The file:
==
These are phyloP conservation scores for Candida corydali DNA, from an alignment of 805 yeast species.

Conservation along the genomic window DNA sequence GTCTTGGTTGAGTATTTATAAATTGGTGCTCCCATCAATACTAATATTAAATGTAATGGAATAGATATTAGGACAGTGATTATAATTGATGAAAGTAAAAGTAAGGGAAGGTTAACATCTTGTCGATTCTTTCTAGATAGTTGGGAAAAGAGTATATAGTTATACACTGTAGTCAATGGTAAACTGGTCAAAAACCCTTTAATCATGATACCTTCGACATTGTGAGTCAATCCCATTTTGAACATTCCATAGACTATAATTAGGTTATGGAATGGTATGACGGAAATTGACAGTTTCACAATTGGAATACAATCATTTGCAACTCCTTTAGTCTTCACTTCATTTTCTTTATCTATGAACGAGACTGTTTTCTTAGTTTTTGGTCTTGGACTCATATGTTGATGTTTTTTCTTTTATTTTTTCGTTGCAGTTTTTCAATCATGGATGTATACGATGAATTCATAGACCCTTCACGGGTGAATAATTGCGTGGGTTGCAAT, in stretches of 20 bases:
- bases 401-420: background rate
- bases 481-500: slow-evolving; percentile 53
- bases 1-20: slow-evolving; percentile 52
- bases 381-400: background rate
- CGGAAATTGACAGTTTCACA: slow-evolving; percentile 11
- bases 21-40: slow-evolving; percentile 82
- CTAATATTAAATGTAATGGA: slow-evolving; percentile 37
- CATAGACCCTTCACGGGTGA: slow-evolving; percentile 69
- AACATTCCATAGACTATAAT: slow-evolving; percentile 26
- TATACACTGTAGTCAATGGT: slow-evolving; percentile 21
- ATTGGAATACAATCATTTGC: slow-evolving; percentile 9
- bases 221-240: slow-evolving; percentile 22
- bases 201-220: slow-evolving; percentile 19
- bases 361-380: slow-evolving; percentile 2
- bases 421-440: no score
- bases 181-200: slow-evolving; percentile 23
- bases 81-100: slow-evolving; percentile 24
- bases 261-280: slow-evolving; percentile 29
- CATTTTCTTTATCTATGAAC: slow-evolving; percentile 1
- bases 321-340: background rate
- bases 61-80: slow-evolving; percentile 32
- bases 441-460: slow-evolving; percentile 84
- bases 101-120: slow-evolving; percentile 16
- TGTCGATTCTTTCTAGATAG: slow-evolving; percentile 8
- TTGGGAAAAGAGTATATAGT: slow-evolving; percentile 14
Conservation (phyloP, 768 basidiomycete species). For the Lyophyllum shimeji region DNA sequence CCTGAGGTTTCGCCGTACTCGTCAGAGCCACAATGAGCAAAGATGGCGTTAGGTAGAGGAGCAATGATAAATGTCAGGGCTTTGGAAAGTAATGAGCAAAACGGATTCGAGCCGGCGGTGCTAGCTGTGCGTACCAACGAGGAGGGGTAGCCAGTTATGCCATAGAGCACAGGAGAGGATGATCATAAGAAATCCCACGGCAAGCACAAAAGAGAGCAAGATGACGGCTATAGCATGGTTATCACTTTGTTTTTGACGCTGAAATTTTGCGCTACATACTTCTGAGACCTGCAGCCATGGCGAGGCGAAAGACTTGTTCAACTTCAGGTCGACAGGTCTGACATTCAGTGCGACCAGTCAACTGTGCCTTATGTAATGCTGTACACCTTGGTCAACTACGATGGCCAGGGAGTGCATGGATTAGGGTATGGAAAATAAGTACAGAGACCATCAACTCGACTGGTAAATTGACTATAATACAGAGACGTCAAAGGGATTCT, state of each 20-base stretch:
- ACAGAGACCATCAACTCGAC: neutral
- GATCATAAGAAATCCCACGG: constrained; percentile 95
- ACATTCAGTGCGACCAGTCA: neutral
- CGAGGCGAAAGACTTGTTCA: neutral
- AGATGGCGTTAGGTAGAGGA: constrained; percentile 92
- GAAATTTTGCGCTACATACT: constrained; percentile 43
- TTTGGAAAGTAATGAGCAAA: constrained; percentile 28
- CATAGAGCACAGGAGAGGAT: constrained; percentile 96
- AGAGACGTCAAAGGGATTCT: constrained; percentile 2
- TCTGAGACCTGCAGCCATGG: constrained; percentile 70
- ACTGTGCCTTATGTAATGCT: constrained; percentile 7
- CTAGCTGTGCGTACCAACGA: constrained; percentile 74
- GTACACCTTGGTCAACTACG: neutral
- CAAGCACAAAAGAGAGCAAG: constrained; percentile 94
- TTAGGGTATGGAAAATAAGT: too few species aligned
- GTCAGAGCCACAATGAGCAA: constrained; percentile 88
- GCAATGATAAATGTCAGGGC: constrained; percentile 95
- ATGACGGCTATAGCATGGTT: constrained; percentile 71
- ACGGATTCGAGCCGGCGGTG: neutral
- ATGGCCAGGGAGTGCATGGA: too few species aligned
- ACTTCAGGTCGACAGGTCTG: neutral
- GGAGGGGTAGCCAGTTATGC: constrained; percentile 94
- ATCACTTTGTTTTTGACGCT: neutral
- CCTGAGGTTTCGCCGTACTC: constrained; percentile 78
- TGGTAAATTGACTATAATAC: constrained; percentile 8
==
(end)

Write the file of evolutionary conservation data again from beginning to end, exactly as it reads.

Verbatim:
These are phyloP conservation scores for Candida corydali DNA, from an alignment of 805 yeast species.

Conservation along the genomic window DNA sequence GTCTTGGTTGAGTATTTATAAATTGGTGCTCCCATCAATACTAATATTAAATGTAATGGAATAGATATTAGGACAGTGATTATAATTGATGAAAGTAAAAGTAAGGGAAGGTTAACATCTTGTCGATTCTTTCTAGATAGTTGGGAAAAGAGTATATAGTTATACACTGTAGTCAATGGTAAACTGGTCAAAAACCCTTTAATCATGATACCTTCGACATTGTGAGTCAATCCCATTTTGAACATTCCATAGACTATAATTAGGTTATGGAATGGTATGACGGAAATTGACAGTTTCACAATTGGAATACAATCATTTGCAACTCCTTTAGTCTTCACTTCATTTTCTTTATCTATGAACGAGACTGTTTTCTTAGTTTTTGGTCTTGGACTCATATGTTGATGTTTTTTCTTTTATTTTTTCGTTGCAGTTTTTCAATCATGGATGTATACGATGAATTCATAGACCCTTCACGGGTGAATAATTGCGTGGGTTGCAAT, in stretches of 20 bases:
- bases 401-420: background rate
- bases 481-500: slow-evolving; percentile 53
- bases 1-20: slow-evolving; percentile 52
- bases 381-400: background rate
- CGGAAATTGACAGTTTCACA: slow-evolving; percentile 11
- bases 21-40: slow-evolving; percentile 82
- CTAATATTAAATGTAATGGA: slow-evolving; percentile 37
- CATAGACCCTTCACGGGTGA: slow-evolving; percentile 69
- AACATTCCATAGACTATAAT: slow-evolving; percentile 26
- TATACACTGTAGTCAATGGT: slow-evolving; percentile 21
- ATTGGAATACAATCATTTGC: slow-evolving; percentile 9
- bases 221-240: slow-evolving; percentile 22
- bases 201-220: slow-evolving; percentile 19
- bases 361-380: slow-evolving; percentile 2
- bases 421-440: no score
- bases 181-200: slow-evolving; percentile 23
- bases 81-100: slow-evolving; percentile 24
- bases 261-280: slow-evolving; percentile 29
- CATTTTCTTTATCTATGAAC: slow-evolving; percentile 1
- bases 321-340: background rate
- bases 61-80: slow-evolving; percentile 32
- bases 441-460: slow-evolving; percentile 84
- bases 101-120: slow-evolving; percentile 16
- TGTCGATTCTTTCTAGATAG: slow-evolving; percentile 8
- TTGGGAAAAGAGTATATAGT: slow-evolving; percentile 14
Conservation (phyloP, 768 basidiomycete species). For the Lyophyllum shimeji region DNA sequence CCTGAGGTTTCGCCGTACTCGTCAGAGCCACAATGAGCAAAGATGGCGTTAGGTAGAGGAGCAATGATAAATGTCAGGGCTTTGGAAAGTAATGAGCAAAACGGATTCGAGCCGGCGGTGCTAGCTGTGCGTACCAACGAGGAGGGGTAGCCAGTTATGCCATAGAGCACAGGAGAGGATGATCATAAGAAATCCCACGGCAAGCACAAAAGAGAGCAAGATGACGGCTATAGCATGGTTATCACTTTGTTTTTGACGCTGAAATTTTGCGCTACATACTTCTGAGACCTGCAGCCATGGCGAGGCGAAAGACTTGTTCAACTTCAGGTCGACAGGTCTGACATTCAGTGCGACCAGTCAACTGTGCCTTATGTAATGCTGTACACCTTGGTCAACTACGATGGCCAGGGAGTGCATGGATTAGGGTATGGAAAATAAGTACAGAGACCATCAACTCGACTGGTAAATTGACTATAATACAGAGACGTCAAAGGGATTCT, state of each 20-base stretch:
- ACAGAGACCATCAACTCGAC: neutral
- GATCATAAGAAATCCCACGG: constrained; percentile 95
- ACATTCAGTGCGACCAGTCA: neutral
- CGAGGCGAAAGACTTGTTCA: neutral
- AGATGGCGTTAGGTAGAGGA: constrained; percentile 92
- GAAATTTTGCGCTACATACT: constrained; percentile 43
- TTTGGAAAGTAATGAGCAAA: constrained; percentile 28
- CATAGAGCACAGGAGAGGAT: constrained; percentile 96
- AGAGACGTCAAAGGGATTCT: constrained; percentile 2
- TCTGAGACCTGCAGCCATGG: constrained; percentile 70
- ACTGTGCCTTATGTAATGCT: constrained; percentile 7
- CTAGCTGTGCGTACCAACGA: constrained; percentile 74
- GTACACCTTGGTCAACTACG: neutral
- CAAGCACAAAAGAGAGCAAG: constrained; percentile 94
- TTAGGGTATGGAAAATAAGT: too few species aligned
- GTCAGAGCCACAATGAGCAA: constrained; percentile 88
- GCAATGATAAATGTCAGGGC: constrained; percentile 95
- ATGACGGCTATAGCATGGTT: constrained; percentile 71
- ACGGATTCGAGCCGGCGGTG: neutral
- ATGGCCAGGGAGTGCATGGA: too few species aligned
- ACTTCAGGTCGACAGGTCTG: neutral
- GGAGGGGTAGCCAGTTATGC: constrained; percentile 94
- ATCACTTTGTTTTTGACGCT: neutral
- CCTGAGGTTTCGCCGTACTC: constrained; percentile 78
- TGGTAAATTGACTATAATAC: constrained; percentile 8